Trevor Kavanagh was the Sun’s political editor and the most respected such editor in Fleet Street. He has not lost his sure touch with the one exception here of the populist but crazy idea of a windfall tax on energy! “Cuts” is his message - not more taxes, especially silly ones!
Christina Speight, aka Cassandra
THE SUN 25.8.08
“Four-letter word I want to hear from Cameron ... cuts”
By TREVOR KAVANAGH
IF you are waiting for a cut in stamp duty to kick-start the flagging property market, forget it.
It’s not going to happen.
Nor will there be a windfall tax on energy companies to finance a giveaway for hard-up families who cannot afford to turn on the heating.
[A windfall tax would just make things not only worse in the short term, but much worse in the long term, for it would mean that the oil and gas under British waters would stay right there - under British waters - while the oil companies went off somewhere more friendly! -cs ]
Gordon Brown may be plotting all sorts of handouts to refloat his boat. But he is no longer Chancellor.
Alistair Darling is running the Treasury now and he won’t spend money he doesn’t have.
The heady 16 years of unbroken economic growth are over.
After a decade of irresponsible extravagance, the cupboard is bare.
Savings that might have been set aside for the lean years have been devoured by Brown’s rapacious spending and borrowing. We are all, like Lib-Dem leader Nick Clegg, “up to the gills” in debt and trawling around cheap supermarkets for bargains.
Big chains report steep drops in trade around this time every month as cash-strapped customers wait for the next pay day. So Asda, among others, are today offering cheap “specials” to lure customers torn between putting food on the table or fuel in their tanks.
Brown vows any recession would be short-lived.
But every major economist and central banker warns the world faces the worst and longest battering in decades.
Of course, we must remember this [Brown -cs] was the Chancellor who promised “no more boom and bust”.
It was he who insisted our economy would keep growing robustly — right up to the moment last week when it crashed to zero.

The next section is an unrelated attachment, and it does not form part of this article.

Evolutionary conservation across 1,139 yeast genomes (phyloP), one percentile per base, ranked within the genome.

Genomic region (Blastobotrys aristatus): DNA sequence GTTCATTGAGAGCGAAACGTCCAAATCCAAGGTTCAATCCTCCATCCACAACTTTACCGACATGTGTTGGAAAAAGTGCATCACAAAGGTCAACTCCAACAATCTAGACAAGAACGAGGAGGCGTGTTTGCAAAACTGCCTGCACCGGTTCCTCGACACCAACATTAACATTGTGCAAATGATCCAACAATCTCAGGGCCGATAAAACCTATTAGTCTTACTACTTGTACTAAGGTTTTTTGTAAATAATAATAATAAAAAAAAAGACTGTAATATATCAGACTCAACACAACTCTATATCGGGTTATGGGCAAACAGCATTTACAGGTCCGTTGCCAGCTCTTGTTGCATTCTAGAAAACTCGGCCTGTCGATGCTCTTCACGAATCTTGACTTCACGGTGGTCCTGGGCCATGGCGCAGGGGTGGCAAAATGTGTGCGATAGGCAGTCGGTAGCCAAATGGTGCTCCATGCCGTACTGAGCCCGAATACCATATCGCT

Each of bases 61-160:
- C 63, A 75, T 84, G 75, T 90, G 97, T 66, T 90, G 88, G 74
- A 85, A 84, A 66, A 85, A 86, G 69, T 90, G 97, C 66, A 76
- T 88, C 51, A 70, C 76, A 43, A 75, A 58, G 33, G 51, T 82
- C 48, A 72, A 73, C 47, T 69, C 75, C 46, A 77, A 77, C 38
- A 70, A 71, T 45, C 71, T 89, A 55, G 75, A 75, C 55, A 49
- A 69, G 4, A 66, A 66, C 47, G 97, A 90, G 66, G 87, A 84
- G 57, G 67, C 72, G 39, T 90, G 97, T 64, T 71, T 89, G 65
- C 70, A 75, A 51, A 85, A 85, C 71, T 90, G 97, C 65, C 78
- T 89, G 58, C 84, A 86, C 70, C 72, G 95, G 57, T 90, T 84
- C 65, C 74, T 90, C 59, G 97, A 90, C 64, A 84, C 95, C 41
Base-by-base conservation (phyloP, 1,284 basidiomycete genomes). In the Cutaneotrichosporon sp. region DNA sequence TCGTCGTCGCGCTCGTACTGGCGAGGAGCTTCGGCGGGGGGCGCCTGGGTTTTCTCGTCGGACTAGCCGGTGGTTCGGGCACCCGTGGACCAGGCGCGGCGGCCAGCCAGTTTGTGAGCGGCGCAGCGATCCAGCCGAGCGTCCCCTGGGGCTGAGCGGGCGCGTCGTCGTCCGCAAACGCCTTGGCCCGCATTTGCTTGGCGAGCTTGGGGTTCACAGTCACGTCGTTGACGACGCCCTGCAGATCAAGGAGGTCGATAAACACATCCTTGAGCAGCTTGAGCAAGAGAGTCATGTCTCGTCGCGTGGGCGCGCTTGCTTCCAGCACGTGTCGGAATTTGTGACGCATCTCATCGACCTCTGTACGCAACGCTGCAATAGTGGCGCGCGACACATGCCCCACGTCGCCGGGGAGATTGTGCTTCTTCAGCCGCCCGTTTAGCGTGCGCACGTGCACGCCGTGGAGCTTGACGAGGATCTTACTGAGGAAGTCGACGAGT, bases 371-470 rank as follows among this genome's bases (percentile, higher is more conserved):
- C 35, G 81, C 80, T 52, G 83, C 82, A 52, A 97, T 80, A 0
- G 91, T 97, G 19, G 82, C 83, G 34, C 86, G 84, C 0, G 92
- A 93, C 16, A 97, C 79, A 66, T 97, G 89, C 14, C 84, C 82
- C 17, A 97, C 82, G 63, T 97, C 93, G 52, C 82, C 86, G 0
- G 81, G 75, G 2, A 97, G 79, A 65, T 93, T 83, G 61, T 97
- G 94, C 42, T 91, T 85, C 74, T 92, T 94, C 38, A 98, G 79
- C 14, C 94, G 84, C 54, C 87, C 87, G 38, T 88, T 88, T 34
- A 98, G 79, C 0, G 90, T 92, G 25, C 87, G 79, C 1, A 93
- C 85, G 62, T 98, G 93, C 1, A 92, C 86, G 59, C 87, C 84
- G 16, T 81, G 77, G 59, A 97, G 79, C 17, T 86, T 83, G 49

You know things are bad when thousands of hard-working and valued migrants start deserting Britain because life is so tough now.
Sadly, they will leave behind too many migrants who are neither hardworking nor valuable to the economy.
So what will Brown do about it? Or, more to the point, what will the Tories do about it?
Voters have given up on Brown. Labour supporting readers tell me they will never vote for him.
Pledge ... David Cameron
MPs, back from their summer break this weekend, have started plotting again. We will know within the next fortnight whether they have the stomach for a coup. Whether they do or not, Labour faces a thrashing at the next election.
So it’s time for the Tories to start telling us their plans.
Their incoherent promise to “share the proceeds of growth” looks even more ridiculous with no growth to share.
Why on earth does David Cameron stick to his pledge to match Labour’s discredited spending promises?
There is no money for these wasteful and frequently misguided ideas.
You don’t have to be “nasty” to say that Brown’s socialist experiment has been tested to destruction.
Honest Labour MPs admit the Government has made a hash of every big spending department — health, education, welfare, transport.
Billions have been squandered on projects which failed the people who paid for them — the taxpayer. Even those intended to benefit most, poor children and the elderly, have lost out.
The gainers, at the expense of future generations — are the freshly-bloated army of Government workers on big pay and gold-plated pensions.
A proper audit would swiftly reveal huge potential savings.
“Cuts” is no longer a dirty word, whether pruning worthless spending or putting more money back into taxpayers’ pockets. Almost anyone — even Brown — could have kept Britain prosperous in the last 16 “fat years” of growth and low inflation.
It will be a long time before we see sunny days like those again — without some tough decisions.
These are tough times. We need realistic politicians who are prepared to say so AND spell out what they are going to do about it.
And, for the first time in a generation, voters may be ready to support a party that tells them the harsh facts of life.